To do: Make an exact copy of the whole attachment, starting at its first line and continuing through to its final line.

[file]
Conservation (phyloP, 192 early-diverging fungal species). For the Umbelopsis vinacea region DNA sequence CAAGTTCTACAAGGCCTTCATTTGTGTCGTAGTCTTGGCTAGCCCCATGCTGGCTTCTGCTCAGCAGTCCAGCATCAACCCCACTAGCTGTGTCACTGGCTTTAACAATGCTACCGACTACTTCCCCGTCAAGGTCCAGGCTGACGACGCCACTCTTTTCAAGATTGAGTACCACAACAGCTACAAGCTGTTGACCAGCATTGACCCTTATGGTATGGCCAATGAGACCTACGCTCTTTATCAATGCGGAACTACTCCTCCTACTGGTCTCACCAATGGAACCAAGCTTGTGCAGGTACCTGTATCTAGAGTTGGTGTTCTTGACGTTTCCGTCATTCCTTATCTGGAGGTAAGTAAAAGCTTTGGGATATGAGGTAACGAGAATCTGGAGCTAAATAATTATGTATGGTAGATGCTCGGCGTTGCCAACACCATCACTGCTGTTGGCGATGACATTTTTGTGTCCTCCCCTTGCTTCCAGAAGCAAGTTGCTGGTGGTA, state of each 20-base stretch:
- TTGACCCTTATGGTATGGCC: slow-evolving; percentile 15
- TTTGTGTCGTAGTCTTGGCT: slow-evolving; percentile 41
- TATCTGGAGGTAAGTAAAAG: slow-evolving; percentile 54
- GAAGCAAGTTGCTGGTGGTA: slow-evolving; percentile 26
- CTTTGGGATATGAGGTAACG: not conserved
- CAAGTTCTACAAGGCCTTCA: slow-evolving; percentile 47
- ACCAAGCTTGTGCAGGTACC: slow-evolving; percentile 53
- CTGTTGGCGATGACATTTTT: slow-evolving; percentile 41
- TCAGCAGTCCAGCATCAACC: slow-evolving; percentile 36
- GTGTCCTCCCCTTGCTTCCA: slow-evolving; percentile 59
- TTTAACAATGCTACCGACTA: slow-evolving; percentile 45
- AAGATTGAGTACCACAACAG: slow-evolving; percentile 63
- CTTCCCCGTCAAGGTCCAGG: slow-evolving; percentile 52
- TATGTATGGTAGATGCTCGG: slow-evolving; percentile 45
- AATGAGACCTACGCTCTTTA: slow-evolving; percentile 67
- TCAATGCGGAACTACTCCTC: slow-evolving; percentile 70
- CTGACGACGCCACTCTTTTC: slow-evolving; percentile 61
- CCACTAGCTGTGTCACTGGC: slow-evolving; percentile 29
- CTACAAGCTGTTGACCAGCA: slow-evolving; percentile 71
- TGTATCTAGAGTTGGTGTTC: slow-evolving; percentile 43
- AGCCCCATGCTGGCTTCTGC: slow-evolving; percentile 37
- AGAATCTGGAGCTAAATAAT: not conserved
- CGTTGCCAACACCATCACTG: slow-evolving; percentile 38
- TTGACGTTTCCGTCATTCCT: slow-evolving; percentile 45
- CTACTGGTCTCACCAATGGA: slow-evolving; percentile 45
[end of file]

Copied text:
Conservation (phyloP, 192 early-diverging fungal species). For the Umbelopsis vinacea region DNA sequence CAAGTTCTACAAGGCCTTCATTTGTGTCGTAGTCTTGGCTAGCCCCATGCTGGCTTCTGCTCAGCAGTCCAGCATCAACCCCACTAGCTGTGTCACTGGCTTTAACAATGCTACCGACTACTTCCCCGTCAAGGTCCAGGCTGACGACGCCACTCTTTTCAAGATTGAGTACCACAACAGCTACAAGCTGTTGACCAGCATTGACCCTTATGGTATGGCCAATGAGACCTACGCTCTTTATCAATGCGGAACTACTCCTCCTACTGGTCTCACCAATGGAACCAAGCTTGTGCAGGTACCTGTATCTAGAGTTGGTGTTCTTGACGTTTCCGTCATTCCTTATCTGGAGGTAAGTAAAAGCTTTGGGATATGAGGTAACGAGAATCTGGAGCTAAATAATTATGTATGGTAGATGCTCGGCGTTGCCAACACCATCACTGCTGTTGGCGATGACATTTTTGTGTCCTCCCCTTGCTTCCAGAAGCAAGTTGCTGGTGGTA, state of each 20-base stretch:
- TTGACCCTTATGGTATGGCC: slow-evolving; percentile 15
- TTTGTGTCGTAGTCTTGGCT: slow-evolving; percentile 41
- TATCTGGAGGTAAGTAAAAG: slow-evolving; percentile 54
- GAAGCAAGTTGCTGGTGGTA: slow-evolving; percentile 26
- CTTTGGGATATGAGGTAACG: not conserved
- CAAGTTCTACAAGGCCTTCA: slow-evolving; percentile 47
- ACCAAGCTTGTGCAGGTACC: slow-evolving; percentile 53
- CTGTTGGCGATGACATTTTT: slow-evolving; percentile 41
- TCAGCAGTCCAGCATCAACC: slow-evolving; percentile 36
- GTGTCCTCCCCTTGCTTCCA: slow-evolving; percentile 59
- TTTAACAATGCTACCGACTA: slow-evolving; percentile 45
- AAGATTGAGTACCACAACAG: slow-evolving; percentile 63
- CTTCCCCGTCAAGGTCCAGG: slow-evolving; percentile 52
- TATGTATGGTAGATGCTCGG: slow-evolving; percentile 45
- AATGAGACCTACGCTCTTTA: slow-evolving; percentile 67
- TCAATGCGGAACTACTCCTC: slow-evolving; percentile 70
- CTGACGACGCCACTCTTTTC: slow-evolving; percentile 61
- CCACTAGCTGTGTCACTGGC: slow-evolving; percentile 29
- CTACAAGCTGTTGACCAGCA: slow-evolving; percentile 71
- TGTATCTAGAGTTGGTGTTC: slow-evolving; percentile 43
- AGCCCCATGCTGGCTTCTGC: slow-evolving; percentile 37
- AGAATCTGGAGCTAAATAAT: not conserved
- CGTTGCCAACACCATCACTG: slow-evolving; percentile 38
- TTGACGTTTCCGTCATTCCT: slow-evolving; percentile 45
- CTACTGGTCTCACCAATGGA: slow-evolving; percentile 45